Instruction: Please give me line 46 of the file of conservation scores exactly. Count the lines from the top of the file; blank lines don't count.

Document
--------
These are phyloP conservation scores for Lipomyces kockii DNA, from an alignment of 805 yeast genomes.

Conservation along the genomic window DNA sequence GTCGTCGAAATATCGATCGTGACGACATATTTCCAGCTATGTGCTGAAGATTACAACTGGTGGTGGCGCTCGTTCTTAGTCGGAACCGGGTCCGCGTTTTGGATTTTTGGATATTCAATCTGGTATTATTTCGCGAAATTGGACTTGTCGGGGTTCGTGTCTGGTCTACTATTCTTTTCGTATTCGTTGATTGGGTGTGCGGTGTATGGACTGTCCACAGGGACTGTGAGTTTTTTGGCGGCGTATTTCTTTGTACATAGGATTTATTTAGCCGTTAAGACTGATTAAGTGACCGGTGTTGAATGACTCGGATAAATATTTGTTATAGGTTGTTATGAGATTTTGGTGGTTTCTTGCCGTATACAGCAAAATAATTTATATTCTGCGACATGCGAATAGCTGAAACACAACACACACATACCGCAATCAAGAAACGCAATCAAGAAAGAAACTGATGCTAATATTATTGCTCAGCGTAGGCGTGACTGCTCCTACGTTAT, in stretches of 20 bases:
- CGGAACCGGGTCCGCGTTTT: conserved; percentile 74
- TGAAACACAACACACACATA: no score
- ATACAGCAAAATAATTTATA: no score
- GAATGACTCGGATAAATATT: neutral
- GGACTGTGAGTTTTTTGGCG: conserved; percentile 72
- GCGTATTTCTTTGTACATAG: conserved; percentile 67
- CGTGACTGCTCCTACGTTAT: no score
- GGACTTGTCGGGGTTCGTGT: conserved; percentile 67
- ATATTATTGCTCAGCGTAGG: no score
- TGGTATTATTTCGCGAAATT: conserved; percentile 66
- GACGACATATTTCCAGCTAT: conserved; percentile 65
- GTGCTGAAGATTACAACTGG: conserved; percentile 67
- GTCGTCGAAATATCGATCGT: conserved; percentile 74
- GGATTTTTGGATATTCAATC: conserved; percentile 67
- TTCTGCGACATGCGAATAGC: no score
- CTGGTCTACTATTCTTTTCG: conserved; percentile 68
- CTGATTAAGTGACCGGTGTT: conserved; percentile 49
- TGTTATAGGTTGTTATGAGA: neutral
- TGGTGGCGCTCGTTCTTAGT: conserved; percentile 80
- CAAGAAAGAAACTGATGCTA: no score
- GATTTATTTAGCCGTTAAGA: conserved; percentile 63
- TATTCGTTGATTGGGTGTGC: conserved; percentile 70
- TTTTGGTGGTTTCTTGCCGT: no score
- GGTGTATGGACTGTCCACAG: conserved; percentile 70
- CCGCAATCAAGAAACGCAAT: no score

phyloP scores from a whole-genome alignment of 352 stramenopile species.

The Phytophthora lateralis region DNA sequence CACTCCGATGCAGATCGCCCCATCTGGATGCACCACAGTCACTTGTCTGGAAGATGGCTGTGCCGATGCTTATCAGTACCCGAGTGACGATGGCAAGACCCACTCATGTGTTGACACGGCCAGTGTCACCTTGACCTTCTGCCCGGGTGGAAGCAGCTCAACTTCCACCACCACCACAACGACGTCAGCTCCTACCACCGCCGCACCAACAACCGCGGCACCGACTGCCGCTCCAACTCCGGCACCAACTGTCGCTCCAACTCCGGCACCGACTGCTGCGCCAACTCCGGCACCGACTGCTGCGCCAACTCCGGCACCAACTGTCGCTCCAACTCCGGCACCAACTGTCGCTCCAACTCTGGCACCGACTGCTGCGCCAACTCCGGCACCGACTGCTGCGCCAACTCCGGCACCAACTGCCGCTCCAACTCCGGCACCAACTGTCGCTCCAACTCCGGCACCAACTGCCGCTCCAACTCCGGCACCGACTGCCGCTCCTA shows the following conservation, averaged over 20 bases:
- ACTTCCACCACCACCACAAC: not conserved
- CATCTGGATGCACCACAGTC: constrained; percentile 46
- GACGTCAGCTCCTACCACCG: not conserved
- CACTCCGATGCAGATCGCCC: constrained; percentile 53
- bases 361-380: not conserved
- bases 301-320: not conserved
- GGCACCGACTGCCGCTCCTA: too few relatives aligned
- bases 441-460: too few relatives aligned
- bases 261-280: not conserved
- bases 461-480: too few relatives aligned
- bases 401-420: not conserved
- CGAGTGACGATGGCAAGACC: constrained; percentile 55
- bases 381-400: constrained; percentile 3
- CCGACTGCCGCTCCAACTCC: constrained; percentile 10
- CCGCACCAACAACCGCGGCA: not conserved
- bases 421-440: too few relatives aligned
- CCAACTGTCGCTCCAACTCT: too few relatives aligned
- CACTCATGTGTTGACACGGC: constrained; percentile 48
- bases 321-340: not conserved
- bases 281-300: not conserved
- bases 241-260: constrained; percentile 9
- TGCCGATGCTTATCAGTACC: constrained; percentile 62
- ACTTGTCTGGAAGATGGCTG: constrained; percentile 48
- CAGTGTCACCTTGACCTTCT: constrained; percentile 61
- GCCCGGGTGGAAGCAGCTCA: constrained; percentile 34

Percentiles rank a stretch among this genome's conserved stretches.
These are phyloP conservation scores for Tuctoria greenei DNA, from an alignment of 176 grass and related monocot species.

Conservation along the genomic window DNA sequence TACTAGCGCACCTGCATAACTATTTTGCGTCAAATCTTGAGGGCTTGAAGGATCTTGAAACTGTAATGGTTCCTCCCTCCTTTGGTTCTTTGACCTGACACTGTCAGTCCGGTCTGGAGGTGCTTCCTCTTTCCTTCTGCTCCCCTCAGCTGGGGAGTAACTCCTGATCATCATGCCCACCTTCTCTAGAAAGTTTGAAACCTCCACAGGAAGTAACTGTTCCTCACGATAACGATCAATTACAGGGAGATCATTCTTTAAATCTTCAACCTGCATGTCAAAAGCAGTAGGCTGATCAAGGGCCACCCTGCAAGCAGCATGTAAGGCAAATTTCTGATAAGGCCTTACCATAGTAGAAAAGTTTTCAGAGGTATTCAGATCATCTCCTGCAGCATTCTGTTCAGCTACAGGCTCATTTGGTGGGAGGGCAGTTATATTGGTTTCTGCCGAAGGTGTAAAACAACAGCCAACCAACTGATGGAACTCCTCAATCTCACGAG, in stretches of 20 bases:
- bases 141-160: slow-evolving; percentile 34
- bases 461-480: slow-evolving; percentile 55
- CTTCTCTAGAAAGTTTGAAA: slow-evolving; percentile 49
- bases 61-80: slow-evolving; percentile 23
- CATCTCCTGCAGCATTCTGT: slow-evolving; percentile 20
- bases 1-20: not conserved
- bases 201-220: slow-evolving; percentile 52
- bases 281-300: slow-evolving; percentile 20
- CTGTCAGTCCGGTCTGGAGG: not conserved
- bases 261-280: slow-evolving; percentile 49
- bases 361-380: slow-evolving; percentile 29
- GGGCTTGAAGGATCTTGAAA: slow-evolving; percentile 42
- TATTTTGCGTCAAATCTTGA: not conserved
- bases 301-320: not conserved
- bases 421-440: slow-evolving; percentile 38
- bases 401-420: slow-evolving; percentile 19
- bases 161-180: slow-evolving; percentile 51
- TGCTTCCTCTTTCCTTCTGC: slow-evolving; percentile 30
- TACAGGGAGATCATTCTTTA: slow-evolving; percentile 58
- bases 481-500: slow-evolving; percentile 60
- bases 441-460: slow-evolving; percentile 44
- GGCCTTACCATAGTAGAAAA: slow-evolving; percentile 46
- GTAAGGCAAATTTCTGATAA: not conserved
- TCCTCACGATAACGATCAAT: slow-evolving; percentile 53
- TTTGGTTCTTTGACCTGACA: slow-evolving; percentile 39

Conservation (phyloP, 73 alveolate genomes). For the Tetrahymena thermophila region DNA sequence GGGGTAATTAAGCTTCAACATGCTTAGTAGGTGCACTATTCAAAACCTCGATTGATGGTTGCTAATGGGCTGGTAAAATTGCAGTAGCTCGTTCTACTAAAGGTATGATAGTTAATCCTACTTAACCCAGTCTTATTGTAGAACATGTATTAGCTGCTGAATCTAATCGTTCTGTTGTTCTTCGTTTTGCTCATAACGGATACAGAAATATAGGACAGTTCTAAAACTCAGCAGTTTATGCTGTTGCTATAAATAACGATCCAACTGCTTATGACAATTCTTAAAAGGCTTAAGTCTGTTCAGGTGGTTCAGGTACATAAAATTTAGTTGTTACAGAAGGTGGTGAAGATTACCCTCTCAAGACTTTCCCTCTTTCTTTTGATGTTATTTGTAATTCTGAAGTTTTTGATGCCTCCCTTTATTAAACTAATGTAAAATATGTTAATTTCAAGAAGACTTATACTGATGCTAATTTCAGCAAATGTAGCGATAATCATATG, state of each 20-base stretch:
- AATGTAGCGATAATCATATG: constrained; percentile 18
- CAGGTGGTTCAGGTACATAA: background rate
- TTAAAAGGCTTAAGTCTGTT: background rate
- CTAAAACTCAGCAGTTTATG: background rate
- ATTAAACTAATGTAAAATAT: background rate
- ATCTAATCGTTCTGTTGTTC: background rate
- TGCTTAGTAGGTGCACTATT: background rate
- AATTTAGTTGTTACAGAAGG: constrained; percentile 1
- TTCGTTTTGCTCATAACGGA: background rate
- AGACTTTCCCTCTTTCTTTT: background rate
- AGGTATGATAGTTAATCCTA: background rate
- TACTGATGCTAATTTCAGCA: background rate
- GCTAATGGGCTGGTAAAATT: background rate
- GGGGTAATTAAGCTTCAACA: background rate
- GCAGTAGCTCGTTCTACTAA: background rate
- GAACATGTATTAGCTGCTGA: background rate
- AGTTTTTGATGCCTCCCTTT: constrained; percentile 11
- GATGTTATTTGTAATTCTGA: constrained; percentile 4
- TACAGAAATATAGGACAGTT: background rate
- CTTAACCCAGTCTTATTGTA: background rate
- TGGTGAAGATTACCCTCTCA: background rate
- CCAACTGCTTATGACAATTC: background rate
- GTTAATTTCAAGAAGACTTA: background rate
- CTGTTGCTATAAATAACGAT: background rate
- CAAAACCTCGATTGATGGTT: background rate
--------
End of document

- CCAACTGTCGCTCCAACTCT: too few relatives aligned